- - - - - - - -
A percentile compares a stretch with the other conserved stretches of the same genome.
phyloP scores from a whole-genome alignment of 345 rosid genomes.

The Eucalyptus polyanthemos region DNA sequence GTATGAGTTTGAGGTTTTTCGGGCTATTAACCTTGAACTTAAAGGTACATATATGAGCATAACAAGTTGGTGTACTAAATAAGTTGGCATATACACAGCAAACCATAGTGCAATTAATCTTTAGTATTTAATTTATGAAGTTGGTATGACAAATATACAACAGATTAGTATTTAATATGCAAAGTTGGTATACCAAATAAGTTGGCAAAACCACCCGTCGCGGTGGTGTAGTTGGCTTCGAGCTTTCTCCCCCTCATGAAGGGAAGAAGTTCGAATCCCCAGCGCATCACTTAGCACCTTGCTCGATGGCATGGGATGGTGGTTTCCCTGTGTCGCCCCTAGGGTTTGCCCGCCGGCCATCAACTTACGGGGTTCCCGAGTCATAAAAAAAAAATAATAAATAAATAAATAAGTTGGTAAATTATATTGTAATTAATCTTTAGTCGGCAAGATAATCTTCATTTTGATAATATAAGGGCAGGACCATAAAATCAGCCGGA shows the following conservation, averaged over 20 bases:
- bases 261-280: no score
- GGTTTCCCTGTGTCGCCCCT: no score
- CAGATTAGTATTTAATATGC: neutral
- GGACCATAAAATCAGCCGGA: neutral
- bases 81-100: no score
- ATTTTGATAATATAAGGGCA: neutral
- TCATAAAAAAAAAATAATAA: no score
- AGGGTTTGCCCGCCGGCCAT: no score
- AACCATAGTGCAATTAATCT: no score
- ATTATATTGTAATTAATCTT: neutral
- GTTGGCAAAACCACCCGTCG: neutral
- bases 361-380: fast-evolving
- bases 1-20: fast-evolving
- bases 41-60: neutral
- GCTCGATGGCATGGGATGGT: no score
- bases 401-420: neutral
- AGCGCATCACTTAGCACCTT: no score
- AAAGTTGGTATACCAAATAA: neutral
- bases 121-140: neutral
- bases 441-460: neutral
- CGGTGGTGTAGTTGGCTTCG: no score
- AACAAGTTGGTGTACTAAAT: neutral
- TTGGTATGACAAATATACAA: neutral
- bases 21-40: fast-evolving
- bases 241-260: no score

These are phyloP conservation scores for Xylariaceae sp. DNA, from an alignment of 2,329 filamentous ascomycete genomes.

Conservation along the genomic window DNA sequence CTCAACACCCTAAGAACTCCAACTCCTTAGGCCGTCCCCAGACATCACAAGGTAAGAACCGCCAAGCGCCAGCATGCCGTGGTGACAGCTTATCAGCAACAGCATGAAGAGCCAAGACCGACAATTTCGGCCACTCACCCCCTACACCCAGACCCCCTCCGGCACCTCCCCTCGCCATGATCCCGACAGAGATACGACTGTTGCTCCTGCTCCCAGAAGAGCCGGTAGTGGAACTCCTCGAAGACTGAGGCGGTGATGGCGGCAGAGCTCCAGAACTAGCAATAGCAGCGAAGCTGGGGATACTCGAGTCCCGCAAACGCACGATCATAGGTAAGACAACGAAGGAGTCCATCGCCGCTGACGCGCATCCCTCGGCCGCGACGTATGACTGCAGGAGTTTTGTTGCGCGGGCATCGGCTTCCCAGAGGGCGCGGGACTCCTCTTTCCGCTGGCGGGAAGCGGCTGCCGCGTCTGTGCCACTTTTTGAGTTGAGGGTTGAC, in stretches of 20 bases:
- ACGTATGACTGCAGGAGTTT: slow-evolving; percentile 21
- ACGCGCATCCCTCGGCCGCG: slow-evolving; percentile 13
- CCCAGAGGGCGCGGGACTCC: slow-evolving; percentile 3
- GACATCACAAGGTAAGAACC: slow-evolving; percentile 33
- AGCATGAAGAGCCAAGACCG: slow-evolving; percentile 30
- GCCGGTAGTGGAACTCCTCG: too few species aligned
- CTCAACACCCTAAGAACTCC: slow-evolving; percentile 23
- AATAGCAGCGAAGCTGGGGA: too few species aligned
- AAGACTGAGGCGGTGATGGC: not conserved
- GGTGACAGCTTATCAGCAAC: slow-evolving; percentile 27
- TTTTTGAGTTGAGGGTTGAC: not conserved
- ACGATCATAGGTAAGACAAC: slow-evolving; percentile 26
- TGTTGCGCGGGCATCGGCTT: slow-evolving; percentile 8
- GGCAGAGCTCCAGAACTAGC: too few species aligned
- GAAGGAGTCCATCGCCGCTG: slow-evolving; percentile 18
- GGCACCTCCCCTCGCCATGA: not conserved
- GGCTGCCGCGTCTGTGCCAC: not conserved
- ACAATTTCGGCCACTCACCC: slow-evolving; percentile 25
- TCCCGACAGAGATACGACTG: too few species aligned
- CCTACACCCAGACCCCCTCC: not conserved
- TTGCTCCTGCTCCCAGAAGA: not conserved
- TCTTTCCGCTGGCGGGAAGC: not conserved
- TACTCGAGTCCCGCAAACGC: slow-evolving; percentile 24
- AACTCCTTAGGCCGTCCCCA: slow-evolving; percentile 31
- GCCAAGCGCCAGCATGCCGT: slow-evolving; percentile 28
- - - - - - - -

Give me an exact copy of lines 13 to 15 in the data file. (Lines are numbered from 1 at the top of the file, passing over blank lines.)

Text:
- ATTATATTGTAATTAATCTT: neutral
- GTTGGCAAAACCACCCGTCG: neutral
- bases 361-380: fast-evolving